Hawaiian Electric – Massive Uncertainties in Wake of Maui Wildfire - 2Q23 Credit Report

Report 18 September

Hawaiian Electric – Massive Uncertainties in Wake of Maui Wildfire - 2Q23 Credit Report

By John Sinna,  Sara Tapinekis and Greg Clark

Before we get into things, we want to send our well-wishes out to all of those impacted by the devastating wildfires in Maui.   Writing a report like this can feel a little like grave dancing and reading it may also feel the same. Nothing herein is intended to make light of this very sad situation and we hope those of you reading this analysis will take the time to donate to help those in need.   Our friends at Good Morning America put together what appears to be a helpful list of charities that could use your support. 


Hawaiian Electric Industries, Inc. (NYSE: HE) is a holding company with operations in the State of Hawaii that conducts business within three reportable segments.

1. Electric Utility. The segment includes business of Hawaiian Electric Company, Inc. (Hawaiian Electric or HECO) and its two main operating subsidiaries: (i) Hawaii Electric Light Company, Inc. (Hawaii Electric Light or HELCO), acquired in 1970; and (ii) Maui Electric Company, Limited (Maui Electric or MECO), acquired in 1968. These operations are essentially a monopoly and are regulated by the Public Utilities Commission of the State of Hawaii. The Electric Utility operations provide essential electric service to ~95% of Hawaii’s population through the operation of five separate electrical grids serving Oahu, Hawaii, Maui, Lanai and Molokai. This segment comprised ~91% of HE’s total revenue for FY2022. The following tables highlight the generation statistics for this segment and generating assets as of 31 December 2022.

2. Bank. HE’s wholly owned subsidiary, American Savings Bank, F.S.B. (ASB) is one of the largest financial institutions in the State of Hawaii. HE acquired ASB in 1988 as part of an effort to diversify away from dependence on the Electric Utility segment. As of 31 December 2022, ASB operated 38 branches consisting of the following: (i) 27 on Oahu; (ii) 5 on Maui; (iii) 3 on Hawaii; (iv) 2 on Kauai; and (v) 1 on Molokai (two of the Oahu locations were closed in early 2023) along with 122 automatic teller machines. This segment comprised ~9% of HE’s total revenue for FY2022.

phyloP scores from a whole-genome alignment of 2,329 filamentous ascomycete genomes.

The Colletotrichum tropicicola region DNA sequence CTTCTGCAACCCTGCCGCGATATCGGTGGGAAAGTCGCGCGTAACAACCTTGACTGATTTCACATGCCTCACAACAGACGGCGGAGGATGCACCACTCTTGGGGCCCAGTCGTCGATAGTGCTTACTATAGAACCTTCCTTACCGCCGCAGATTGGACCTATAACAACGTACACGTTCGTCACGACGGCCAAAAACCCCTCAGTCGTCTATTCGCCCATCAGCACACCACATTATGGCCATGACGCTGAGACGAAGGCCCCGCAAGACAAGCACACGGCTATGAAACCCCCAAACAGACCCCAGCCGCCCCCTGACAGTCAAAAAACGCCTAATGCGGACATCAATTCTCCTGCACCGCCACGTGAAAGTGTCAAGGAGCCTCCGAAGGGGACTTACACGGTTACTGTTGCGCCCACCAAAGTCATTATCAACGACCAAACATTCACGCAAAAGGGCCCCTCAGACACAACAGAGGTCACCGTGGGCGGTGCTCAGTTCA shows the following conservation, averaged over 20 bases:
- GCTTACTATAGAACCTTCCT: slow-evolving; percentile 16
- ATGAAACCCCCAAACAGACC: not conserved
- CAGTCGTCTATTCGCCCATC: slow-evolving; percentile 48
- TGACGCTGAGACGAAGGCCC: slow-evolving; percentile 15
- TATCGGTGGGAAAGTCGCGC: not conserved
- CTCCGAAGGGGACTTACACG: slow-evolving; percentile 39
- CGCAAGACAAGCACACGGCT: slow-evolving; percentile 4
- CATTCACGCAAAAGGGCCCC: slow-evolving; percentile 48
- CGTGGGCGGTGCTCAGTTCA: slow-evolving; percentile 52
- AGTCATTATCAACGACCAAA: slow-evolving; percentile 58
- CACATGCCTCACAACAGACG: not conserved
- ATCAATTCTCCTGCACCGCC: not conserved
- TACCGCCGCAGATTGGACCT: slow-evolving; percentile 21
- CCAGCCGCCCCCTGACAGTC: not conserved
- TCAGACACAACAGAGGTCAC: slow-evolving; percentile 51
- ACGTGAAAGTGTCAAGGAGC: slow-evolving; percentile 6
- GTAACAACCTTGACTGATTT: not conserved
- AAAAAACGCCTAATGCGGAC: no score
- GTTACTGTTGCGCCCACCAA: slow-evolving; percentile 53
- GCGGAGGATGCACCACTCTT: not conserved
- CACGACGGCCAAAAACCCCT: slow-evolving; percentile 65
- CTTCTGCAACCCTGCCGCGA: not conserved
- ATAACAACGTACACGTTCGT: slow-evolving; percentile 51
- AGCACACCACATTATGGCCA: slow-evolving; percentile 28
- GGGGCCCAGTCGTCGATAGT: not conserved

3. Other. This segment consists of HE’s corporate-level operations and Pacific Current, LLC (Pacific Current). Pacific Current was formed in 2017 and focuses on investments in non-regulated clean energy and sustainable infrastructure projects in the State of Hawaii. 

On 3 December 2014 HE and NextEra Energy Inc. agreed to a transaction wherein NextEra would acquire HE for approximately USD 4.3bn. The transaction was terminated on 18 July 2016 after the PUC denied approval. The transaction also contemplated a spin-off of ASB.

Recent Events

On 7 August 2023, HE released 2Q23 results after market close. Revenue of USD 896m beat estimates of USD 749m. EPS of USD 0.50 per share missed estimates for USD 0.53 per share. Management pointed to elevated operations and maintenance costs in the quarter and also forecast slowing demand for loan products across the board, and most specifically mortgages, in the wake of higher interest rates. HE equity was down as much as ~5.6% in the 8 August 2023 session and closed down ~4%.

On 8 August, 2023, wildfire ravaged parts of Maui, and more specifically Lahaina.

On 16 August 2023, Debtwire reported that HE was in discussions with restructuring advisors following the deadly Maui wildfire.

On 18 August 2023, HE provided an update on the Maui fires. On the same day Moody’s downgraded HE’s issuer rating to Ba3 from Baa1.

On 21 August 2023, Fitch downgraded HE’s long-term issuer default rating to B from BBB+ and Hawaiian Electric’s long-term issuer default rating to B from A-.

On 22 August 2023, Debtwire reported that HE had engaged Guggenheim Securities.

On 24 August 2023:

  • S&P cut HE’s rating to B- from BB- with a negative outlook.
  • HE announced the suspension of the common stock dividend and also that the company and certain subsidiaries had drawn on revolving credit facilities.